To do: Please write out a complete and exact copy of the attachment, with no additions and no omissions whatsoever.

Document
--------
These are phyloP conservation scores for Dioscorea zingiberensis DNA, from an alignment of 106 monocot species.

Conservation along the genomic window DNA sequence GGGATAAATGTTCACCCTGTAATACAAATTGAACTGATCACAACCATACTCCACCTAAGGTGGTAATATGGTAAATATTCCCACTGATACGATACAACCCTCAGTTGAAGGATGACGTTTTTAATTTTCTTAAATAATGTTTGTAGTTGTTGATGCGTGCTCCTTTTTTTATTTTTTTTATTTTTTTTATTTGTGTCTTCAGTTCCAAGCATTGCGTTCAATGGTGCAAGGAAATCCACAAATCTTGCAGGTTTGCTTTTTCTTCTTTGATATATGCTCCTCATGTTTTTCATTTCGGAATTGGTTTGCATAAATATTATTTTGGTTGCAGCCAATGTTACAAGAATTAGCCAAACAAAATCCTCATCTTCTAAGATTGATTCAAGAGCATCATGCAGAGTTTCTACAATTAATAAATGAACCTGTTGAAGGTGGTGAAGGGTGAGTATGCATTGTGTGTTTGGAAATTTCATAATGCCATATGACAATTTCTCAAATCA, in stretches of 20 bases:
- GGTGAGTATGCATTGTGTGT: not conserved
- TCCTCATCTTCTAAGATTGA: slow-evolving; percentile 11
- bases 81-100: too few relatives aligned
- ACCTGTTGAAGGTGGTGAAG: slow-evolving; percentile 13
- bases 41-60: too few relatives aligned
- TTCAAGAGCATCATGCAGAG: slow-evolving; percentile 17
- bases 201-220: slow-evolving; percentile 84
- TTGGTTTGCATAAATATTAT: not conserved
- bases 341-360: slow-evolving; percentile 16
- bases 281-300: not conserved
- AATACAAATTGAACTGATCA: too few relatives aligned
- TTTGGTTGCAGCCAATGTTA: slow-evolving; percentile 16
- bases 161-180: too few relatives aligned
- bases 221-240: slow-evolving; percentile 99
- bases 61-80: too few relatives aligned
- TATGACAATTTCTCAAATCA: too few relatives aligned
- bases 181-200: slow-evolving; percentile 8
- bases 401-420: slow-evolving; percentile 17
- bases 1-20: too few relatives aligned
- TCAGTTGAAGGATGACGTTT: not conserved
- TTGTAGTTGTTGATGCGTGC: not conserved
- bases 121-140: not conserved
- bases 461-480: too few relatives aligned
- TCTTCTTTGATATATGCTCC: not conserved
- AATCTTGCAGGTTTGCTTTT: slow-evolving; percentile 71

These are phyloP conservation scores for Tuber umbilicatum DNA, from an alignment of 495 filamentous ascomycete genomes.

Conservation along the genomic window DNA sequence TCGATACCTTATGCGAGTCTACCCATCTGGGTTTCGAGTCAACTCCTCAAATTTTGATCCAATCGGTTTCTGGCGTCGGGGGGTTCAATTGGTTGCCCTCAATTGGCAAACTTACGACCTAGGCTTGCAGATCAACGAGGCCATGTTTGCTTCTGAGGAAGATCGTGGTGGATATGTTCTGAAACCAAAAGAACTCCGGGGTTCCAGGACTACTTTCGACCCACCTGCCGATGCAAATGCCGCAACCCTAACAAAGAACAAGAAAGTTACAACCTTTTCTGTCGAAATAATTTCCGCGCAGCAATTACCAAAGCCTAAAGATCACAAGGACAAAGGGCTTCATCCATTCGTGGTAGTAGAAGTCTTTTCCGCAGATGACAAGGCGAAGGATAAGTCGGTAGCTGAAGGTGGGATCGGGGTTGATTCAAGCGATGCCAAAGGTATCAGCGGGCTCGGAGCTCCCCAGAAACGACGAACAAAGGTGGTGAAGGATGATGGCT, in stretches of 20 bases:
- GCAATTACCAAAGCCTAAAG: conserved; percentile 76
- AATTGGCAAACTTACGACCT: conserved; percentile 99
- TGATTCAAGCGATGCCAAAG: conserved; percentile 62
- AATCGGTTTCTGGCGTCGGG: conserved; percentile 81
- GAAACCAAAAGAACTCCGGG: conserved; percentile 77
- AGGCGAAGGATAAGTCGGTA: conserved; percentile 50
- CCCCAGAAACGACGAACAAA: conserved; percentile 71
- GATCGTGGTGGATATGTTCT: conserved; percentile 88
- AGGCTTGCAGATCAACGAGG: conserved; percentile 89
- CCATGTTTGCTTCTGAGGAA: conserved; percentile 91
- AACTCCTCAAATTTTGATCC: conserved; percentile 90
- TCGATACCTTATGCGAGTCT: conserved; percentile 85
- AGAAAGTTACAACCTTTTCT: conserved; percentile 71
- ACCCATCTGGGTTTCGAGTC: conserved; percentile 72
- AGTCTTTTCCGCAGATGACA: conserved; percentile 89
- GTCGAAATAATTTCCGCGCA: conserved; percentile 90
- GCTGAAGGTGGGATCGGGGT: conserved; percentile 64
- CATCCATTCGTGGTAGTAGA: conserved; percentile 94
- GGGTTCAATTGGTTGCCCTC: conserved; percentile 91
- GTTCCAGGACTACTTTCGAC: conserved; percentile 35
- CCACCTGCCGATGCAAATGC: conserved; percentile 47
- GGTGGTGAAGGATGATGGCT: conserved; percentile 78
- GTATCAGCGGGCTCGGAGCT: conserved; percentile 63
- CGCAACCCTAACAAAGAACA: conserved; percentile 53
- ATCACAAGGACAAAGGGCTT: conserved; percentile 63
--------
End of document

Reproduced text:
These are phyloP conservation scores for Dioscorea zingiberensis DNA, from an alignment of 106 monocot species.

Conservation along the genomic window DNA sequence GGGATAAATGTTCACCCTGTAATACAAATTGAACTGATCACAACCATACTCCACCTAAGGTGGTAATATGGTAAATATTCCCACTGATACGATACAACCCTCAGTTGAAGGATGACGTTTTTAATTTTCTTAAATAATGTTTGTAGTTGTTGATGCGTGCTCCTTTTTTTATTTTTTTTATTTTTTTTATTTGTGTCTTCAGTTCCAAGCATTGCGTTCAATGGTGCAAGGAAATCCACAAATCTTGCAGGTTTGCTTTTTCTTCTTTGATATATGCTCCTCATGTTTTTCATTTCGGAATTGGTTTGCATAAATATTATTTTGGTTGCAGCCAATGTTACAAGAATTAGCCAAACAAAATCCTCATCTTCTAAGATTGATTCAAGAGCATCATGCAGAGTTTCTACAATTAATAAATGAACCTGTTGAAGGTGGTGAAGGGTGAGTATGCATTGTGTGTTTGGAAATTTCATAATGCCATATGACAATTTCTCAAATCA, in stretches of 20 bases:
- GGTGAGTATGCATTGTGTGT: not conserved
- TCCTCATCTTCTAAGATTGA: slow-evolving; percentile 11
- bases 81-100: too few relatives aligned
- ACCTGTTGAAGGTGGTGAAG: slow-evolving; percentile 13
- bases 41-60: too few relatives aligned
- TTCAAGAGCATCATGCAGAG: slow-evolving; percentile 17
- bases 201-220: slow-evolving; percentile 84
- TTGGTTTGCATAAATATTAT: not conserved
- bases 341-360: slow-evolving; percentile 16
- bases 281-300: not conserved
- AATACAAATTGAACTGATCA: too few relatives aligned
- TTTGGTTGCAGCCAATGTTA: slow-evolving; percentile 16
- bases 161-180: too few relatives aligned
- bases 221-240: slow-evolving; percentile 99
- bases 61-80: too few relatives aligned
- TATGACAATTTCTCAAATCA: too few relatives aligned
- bases 181-200: slow-evolving; percentile 8
- bases 401-420: slow-evolving; percentile 17
- bases 1-20: too few relatives aligned
- TCAGTTGAAGGATGACGTTT: not conserved
- TTGTAGTTGTTGATGCGTGC: not conserved
- bases 121-140: not conserved
- bases 461-480: too few relatives aligned
- TCTTCTTTGATATATGCTCC: not conserved
- AATCTTGCAGGTTTGCTTTT: slow-evolving; percentile 71

These are phyloP conservation scores for Tuber umbilicatum DNA, from an alignment of 495 filamentous ascomycete genomes.

Conservation along the genomic window DNA sequence TCGATACCTTATGCGAGTCTACCCATCTGGGTTTCGAGTCAACTCCTCAAATTTTGATCCAATCGGTTTCTGGCGTCGGGGGGTTCAATTGGTTGCCCTCAATTGGCAAACTTACGACCTAGGCTTGCAGATCAACGAGGCCATGTTTGCTTCTGAGGAAGATCGTGGTGGATATGTTCTGAAACCAAAAGAACTCCGGGGTTCCAGGACTACTTTCGACCCACCTGCCGATGCAAATGCCGCAACCCTAACAAAGAACAAGAAAGTTACAACCTTTTCTGTCGAAATAATTTCCGCGCAGCAATTACCAAAGCCTAAAGATCACAAGGACAAAGGGCTTCATCCATTCGTGGTAGTAGAAGTCTTTTCCGCAGATGACAAGGCGAAGGATAAGTCGGTAGCTGAAGGTGGGATCGGGGTTGATTCAAGCGATGCCAAAGGTATCAGCGGGCTCGGAGCTCCCCAGAAACGACGAACAAAGGTGGTGAAGGATGATGGCT, in stretches of 20 bases:
- GCAATTACCAAAGCCTAAAG: conserved; percentile 76
- AATTGGCAAACTTACGACCT: conserved; percentile 99
- TGATTCAAGCGATGCCAAAG: conserved; percentile 62
- AATCGGTTTCTGGCGTCGGG: conserved; percentile 81
- GAAACCAAAAGAACTCCGGG: conserved; percentile 77
- AGGCGAAGGATAAGTCGGTA: conserved; percentile 50
- CCCCAGAAACGACGAACAAA: conserved; percentile 71
- GATCGTGGTGGATATGTTCT: conserved; percentile 88
- AGGCTTGCAGATCAACGAGG: conserved; percentile 89
- CCATGTTTGCTTCTGAGGAA: conserved; percentile 91
- AACTCCTCAAATTTTGATCC: conserved; percentile 90
- TCGATACCTTATGCGAGTCT: conserved; percentile 85
- AGAAAGTTACAACCTTTTCT: conserved; percentile 71
- ACCCATCTGGGTTTCGAGTC: conserved; percentile 72
- AGTCTTTTCCGCAGATGACA: conserved; percentile 89
- GTCGAAATAATTTCCGCGCA: conserved; percentile 90
- GCTGAAGGTGGGATCGGGGT: conserved; percentile 64
- CATCCATTCGTGGTAGTAGA: conserved; percentile 94
- GGGTTCAATTGGTTGCCCTC: conserved; percentile 91
- GTTCCAGGACTACTTTCGAC: conserved; percentile 35
- CCACCTGCCGATGCAAATGC: conserved; percentile 47
- GGTGGTGAAGGATGATGGCT: conserved; percentile 78
- GTATCAGCGGGCTCGGAGCT: conserved; percentile 63
- CGCAACCCTAACAAAGAACA: conserved; percentile 53
- ATCACAAGGACAAAGGGCTT: conserved; percentile 63